Over the past decades, astounding advances have been made in the laser technologies and the understanding of light-matter interactions. Thanks to this, scientists have been able to carry out complex experiments related, for example, to ultra-fast light-pulses in the visible and infrared range, and accomplish crucial milestones such as using a molecule’s own electrons to image its structure, to see how it rearranges and vibrates or breaks apart during a chemical reaction.

    The development of high-power lasers allowed scientists to study the physics of ultra-intense laser–matter interactions which almost always  treats ultra-strong ultra-short driving laser pulses only from a classical point of view. The famous theory coined as the “three-step model”, which had its 25th anniversary in 2019, dealt with the interaction of an electron with its parent nucleus  in a strong laser field, and elegantly described it according to classical and quantum processes. However, since the laser pulses are highly coherent and contain huge numbers of photons, this description so far has been incomplete, treating the atomic system in a quantum way but the EM field classically.

    So far, in the description of the most relevant processes of ultra-intense laser–matter physics, the quantum-fluctuation effects of the laser electric field, not even to mention the magnetic fields, were negligible. However, the quantum nature of the entire EM fields is always present in these processes, so a natural question arises: does this quantum nature exhibit itself?

    In the recent study published in Nature Physics, ICFO researchers, led by ICREA Prof. Maciej Lewenstein and Javier Rivera, with colleagues from Technion-China, Max Born Institute in Berlin, the experimental group of  Paraskevas Tzallas, from FORTH, have reported on the demonstration that intense laser–atom interactions may lead to the generation of highly non-classical states of light, the so called photonic Schrödinger cat states. This work opens the path toward fascinating applications in quantum information and quantum technologies.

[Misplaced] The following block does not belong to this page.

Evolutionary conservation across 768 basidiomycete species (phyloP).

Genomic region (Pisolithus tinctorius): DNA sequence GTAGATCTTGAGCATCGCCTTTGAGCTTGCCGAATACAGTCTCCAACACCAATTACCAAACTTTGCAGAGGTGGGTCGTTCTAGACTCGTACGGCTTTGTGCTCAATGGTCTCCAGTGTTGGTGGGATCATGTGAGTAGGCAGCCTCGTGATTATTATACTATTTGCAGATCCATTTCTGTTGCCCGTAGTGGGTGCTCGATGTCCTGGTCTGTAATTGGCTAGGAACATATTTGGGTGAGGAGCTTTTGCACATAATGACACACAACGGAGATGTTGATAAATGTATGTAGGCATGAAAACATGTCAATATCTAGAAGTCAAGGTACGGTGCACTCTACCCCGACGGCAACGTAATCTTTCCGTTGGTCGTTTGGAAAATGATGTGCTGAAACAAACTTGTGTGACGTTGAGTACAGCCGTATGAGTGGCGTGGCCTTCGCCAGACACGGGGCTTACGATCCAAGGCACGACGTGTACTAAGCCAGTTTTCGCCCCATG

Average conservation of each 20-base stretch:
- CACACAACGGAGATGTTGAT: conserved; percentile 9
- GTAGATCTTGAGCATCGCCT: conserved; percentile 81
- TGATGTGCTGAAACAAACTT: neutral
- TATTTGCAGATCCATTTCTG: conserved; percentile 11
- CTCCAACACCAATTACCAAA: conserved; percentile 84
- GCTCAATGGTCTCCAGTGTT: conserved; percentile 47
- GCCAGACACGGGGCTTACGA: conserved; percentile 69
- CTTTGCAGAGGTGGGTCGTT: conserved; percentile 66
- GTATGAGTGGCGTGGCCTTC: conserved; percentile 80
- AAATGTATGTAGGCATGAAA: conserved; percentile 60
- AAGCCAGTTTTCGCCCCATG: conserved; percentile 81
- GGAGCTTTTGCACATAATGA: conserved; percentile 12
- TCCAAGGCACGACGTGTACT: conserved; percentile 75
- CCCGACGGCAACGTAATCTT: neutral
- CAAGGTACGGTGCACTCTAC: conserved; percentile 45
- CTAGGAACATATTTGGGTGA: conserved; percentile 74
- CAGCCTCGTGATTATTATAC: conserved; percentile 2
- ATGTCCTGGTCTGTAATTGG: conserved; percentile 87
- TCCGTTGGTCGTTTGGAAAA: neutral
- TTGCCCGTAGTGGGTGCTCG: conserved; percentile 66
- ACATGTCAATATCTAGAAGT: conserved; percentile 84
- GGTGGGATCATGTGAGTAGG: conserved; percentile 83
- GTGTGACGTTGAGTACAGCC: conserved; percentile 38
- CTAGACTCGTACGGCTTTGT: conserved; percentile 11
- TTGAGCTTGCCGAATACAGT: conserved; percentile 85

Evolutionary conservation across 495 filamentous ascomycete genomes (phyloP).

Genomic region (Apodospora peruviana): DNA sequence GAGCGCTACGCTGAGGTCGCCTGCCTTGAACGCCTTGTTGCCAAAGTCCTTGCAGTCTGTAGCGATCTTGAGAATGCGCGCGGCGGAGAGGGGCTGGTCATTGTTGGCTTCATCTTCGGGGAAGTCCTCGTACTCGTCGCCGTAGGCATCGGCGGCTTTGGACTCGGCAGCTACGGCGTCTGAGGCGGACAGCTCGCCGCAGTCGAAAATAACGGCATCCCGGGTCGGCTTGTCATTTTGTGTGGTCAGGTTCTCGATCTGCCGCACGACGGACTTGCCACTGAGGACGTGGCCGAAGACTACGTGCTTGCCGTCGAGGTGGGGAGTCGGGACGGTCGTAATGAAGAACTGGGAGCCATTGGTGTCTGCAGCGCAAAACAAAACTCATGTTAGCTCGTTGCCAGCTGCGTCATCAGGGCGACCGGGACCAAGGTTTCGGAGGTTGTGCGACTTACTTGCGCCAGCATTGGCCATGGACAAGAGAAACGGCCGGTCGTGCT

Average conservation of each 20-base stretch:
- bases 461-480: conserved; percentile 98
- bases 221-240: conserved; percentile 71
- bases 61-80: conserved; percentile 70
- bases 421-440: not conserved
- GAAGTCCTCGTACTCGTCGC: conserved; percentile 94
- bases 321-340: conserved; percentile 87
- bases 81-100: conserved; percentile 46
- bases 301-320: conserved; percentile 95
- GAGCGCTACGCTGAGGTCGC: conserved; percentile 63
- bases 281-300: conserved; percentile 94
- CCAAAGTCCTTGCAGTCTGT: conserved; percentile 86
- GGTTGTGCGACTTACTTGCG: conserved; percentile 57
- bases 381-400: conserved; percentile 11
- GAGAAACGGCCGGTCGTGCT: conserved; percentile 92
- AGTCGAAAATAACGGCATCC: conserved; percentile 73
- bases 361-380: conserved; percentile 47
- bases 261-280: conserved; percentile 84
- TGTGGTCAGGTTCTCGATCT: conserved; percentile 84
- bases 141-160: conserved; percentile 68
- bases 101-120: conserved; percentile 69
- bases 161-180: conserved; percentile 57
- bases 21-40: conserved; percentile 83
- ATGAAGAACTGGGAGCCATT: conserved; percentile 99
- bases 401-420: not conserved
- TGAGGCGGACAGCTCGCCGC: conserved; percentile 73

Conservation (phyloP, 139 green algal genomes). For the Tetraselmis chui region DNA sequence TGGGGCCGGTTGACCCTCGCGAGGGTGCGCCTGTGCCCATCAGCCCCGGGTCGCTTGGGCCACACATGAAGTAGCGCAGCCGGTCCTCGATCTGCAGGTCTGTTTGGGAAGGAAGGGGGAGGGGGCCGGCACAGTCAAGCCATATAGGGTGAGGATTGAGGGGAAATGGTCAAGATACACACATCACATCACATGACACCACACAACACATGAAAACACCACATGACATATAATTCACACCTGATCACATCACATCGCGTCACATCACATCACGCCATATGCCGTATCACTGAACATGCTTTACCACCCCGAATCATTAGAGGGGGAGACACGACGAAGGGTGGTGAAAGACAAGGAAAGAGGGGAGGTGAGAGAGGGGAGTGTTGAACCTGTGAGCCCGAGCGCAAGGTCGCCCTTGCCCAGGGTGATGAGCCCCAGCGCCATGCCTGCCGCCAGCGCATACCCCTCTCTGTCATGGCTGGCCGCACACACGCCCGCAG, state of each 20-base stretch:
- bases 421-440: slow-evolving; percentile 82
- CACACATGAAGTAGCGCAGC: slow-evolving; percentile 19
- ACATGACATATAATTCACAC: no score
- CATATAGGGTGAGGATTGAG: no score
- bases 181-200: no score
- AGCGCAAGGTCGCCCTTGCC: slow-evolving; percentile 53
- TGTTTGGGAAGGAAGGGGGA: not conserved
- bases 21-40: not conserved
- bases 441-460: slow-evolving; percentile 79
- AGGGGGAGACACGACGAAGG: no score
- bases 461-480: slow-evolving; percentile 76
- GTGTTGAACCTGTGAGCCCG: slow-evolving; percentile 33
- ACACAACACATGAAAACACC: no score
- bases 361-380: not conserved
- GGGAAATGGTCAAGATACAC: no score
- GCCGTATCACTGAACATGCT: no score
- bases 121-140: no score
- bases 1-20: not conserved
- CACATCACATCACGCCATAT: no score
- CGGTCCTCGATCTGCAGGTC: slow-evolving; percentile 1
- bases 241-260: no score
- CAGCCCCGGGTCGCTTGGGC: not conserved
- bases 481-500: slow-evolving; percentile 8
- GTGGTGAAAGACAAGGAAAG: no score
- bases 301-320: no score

• Overweight-related fatty liver impacts immune response to therapies in liver cancer (2021)

    Llovet Bayer, Josep M (FRCB-IDIBAPS)

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    Overweight-related fatty liver impacts immune response to therapies in liver cancer

    Liver cancer is the fourth leading cause of cancer-related deaths and its incidence is on the rise, with one million new cases projected annually in 2025. Hepatocellular carcinoma (HCC) accounts for the majority of primary liver cancers. For the treatment of patients with advanced HCC, sorafenib was approved in 2007, but recently immune checkpoint inhibitors (atezolizumab + bevacizumab), which promote the ability of the immune system to fight cancer, have become the standard systemic therapies.

    Our article published in Nature shows that checkpoint inhibitors are significantly less effective in patients with non-viral compared to viral-related HCC. We explored the most common non-viral etiology, non-alcoholic steatohepatitis (NASH), associated to overweight and diabetes. We identified a specific population of dysfunctional resident T cells (activated CD8+PD1+CxCR6 T cells) which drive NASH progression and are the primary mechanism of resistance to immunotherapies in murine models of NASH-HCC and in human NASH (Fig 1). In addition, through a meta-analysis of three randomized phase III clinical trials testing inhibitors immunotherapies in 1,600 patients with advanced HCC, we identified that these therapies are significantly more effective in viral-related HCC compared to non-viral etiologies.